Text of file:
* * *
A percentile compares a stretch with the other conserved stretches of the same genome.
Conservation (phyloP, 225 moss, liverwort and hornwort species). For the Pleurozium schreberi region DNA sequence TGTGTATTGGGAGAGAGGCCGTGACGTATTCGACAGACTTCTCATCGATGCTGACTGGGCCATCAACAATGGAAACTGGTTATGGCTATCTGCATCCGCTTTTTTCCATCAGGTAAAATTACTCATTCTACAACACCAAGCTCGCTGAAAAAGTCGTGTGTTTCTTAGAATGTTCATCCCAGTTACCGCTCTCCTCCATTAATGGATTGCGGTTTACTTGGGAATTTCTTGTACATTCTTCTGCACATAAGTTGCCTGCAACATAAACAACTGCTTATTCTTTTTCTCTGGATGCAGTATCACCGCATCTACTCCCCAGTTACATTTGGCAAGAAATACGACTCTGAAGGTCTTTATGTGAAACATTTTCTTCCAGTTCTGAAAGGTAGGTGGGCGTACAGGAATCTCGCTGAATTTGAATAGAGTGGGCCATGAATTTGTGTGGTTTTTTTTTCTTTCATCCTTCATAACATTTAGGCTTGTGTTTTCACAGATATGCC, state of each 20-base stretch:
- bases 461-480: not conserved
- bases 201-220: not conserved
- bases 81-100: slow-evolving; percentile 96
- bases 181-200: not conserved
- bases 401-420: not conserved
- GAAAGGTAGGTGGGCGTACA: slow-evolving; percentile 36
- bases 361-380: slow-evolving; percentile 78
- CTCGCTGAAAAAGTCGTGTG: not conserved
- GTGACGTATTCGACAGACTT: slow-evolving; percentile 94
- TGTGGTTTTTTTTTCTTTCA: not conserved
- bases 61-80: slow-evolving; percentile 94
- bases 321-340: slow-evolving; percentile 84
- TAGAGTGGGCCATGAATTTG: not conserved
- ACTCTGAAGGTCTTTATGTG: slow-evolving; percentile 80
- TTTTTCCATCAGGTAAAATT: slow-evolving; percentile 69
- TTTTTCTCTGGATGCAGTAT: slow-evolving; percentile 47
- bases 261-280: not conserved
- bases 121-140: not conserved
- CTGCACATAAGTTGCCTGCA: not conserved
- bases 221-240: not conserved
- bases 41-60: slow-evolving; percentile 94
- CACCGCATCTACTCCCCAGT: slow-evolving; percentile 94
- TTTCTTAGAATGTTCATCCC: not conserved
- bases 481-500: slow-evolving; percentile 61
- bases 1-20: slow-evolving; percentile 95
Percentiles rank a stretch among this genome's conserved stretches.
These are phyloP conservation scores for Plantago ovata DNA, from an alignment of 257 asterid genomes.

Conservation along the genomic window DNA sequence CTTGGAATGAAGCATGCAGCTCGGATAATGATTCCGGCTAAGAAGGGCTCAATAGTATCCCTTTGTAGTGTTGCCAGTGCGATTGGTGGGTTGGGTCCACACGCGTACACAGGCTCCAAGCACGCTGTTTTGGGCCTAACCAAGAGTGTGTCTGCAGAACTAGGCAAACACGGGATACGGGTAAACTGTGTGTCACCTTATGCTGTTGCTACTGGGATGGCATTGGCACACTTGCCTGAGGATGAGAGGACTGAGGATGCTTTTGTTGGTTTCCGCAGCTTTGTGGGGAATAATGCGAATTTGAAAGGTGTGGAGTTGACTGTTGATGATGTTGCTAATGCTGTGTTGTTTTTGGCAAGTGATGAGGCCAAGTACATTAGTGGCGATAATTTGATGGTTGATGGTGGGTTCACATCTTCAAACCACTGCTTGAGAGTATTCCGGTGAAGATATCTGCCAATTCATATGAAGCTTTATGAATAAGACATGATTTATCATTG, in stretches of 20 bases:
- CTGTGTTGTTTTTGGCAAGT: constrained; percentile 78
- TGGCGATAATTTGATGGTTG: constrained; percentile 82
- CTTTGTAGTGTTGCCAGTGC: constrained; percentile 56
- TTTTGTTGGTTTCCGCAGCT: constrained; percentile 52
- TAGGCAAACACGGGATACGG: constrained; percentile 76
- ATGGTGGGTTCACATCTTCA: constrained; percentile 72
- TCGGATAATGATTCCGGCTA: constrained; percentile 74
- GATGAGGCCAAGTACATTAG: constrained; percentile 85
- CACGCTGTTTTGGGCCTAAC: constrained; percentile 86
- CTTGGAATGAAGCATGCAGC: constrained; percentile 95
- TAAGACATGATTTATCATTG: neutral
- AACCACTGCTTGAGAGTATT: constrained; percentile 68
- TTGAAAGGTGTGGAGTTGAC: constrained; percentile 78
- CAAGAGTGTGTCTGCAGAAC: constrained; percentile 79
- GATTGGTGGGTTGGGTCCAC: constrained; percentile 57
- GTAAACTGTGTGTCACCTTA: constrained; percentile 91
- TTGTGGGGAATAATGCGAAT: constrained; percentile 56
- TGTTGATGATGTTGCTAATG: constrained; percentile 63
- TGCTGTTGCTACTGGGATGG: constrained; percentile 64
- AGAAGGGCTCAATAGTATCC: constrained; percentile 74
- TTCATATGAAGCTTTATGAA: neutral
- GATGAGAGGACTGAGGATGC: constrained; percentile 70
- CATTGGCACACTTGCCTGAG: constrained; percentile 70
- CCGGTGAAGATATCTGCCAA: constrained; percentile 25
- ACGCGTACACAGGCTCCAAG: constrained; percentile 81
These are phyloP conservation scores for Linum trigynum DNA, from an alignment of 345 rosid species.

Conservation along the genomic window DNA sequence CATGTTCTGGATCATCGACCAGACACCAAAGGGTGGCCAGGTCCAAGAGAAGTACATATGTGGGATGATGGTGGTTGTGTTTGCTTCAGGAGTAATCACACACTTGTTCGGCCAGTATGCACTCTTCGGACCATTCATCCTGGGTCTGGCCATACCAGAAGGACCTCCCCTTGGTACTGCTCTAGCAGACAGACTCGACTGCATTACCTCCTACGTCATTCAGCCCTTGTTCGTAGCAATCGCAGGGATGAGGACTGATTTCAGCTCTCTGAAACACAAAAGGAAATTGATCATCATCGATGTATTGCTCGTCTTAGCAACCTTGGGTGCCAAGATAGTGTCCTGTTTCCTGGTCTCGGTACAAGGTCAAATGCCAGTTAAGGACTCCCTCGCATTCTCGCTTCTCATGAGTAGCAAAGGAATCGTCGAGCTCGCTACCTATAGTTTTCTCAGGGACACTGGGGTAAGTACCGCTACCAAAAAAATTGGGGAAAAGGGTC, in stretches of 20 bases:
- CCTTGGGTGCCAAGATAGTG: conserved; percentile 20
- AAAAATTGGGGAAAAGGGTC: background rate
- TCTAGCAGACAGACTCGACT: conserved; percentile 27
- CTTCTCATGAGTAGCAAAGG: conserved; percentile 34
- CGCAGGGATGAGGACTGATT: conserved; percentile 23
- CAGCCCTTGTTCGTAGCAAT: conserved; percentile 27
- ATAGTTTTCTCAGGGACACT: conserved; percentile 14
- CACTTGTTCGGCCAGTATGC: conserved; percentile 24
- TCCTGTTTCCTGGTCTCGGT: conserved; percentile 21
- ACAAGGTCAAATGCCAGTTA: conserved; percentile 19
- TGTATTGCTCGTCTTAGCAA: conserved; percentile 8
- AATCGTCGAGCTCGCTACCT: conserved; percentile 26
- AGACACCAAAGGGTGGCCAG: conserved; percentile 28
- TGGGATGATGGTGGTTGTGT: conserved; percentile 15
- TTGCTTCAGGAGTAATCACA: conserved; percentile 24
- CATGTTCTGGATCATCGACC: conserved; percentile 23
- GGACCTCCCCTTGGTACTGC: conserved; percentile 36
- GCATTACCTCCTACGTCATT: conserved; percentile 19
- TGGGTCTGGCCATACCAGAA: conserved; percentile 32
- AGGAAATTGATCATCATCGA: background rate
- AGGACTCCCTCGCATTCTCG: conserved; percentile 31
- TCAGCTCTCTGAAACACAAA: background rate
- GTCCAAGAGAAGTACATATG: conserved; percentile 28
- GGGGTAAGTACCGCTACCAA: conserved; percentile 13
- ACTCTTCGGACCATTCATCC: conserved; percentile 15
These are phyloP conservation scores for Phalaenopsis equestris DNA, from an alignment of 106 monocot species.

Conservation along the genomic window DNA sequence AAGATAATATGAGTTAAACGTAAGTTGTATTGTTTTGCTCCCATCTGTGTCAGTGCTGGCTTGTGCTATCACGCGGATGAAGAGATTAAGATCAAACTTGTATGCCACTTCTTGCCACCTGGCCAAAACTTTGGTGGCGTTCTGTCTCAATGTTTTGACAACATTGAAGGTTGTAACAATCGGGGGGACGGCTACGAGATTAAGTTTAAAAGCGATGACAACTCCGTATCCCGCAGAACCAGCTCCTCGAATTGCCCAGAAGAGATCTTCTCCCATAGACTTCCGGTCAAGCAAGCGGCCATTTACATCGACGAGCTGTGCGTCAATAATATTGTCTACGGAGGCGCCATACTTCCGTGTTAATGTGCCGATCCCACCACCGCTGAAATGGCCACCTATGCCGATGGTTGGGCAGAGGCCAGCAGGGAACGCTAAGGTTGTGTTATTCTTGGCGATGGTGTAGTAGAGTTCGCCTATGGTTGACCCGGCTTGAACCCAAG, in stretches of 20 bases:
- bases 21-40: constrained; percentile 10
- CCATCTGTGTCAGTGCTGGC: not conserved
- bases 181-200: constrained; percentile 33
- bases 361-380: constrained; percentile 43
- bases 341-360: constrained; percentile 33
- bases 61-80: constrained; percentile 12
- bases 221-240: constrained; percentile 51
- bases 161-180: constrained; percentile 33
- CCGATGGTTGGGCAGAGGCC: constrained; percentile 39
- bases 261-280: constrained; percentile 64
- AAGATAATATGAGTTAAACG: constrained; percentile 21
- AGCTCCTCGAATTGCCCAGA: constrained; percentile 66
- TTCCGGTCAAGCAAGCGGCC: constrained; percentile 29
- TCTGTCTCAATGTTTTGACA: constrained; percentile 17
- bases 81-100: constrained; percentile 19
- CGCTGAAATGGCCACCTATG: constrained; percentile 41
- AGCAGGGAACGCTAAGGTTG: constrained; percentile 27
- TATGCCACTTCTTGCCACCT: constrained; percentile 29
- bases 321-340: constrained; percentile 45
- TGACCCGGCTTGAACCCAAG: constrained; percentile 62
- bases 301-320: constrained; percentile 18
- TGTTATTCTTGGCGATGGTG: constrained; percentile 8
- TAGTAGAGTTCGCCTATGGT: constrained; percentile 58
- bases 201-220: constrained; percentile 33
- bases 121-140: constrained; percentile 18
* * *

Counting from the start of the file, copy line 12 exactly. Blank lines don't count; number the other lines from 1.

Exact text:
- TGTGGTTTTTTTTTCTTTCA: not conserved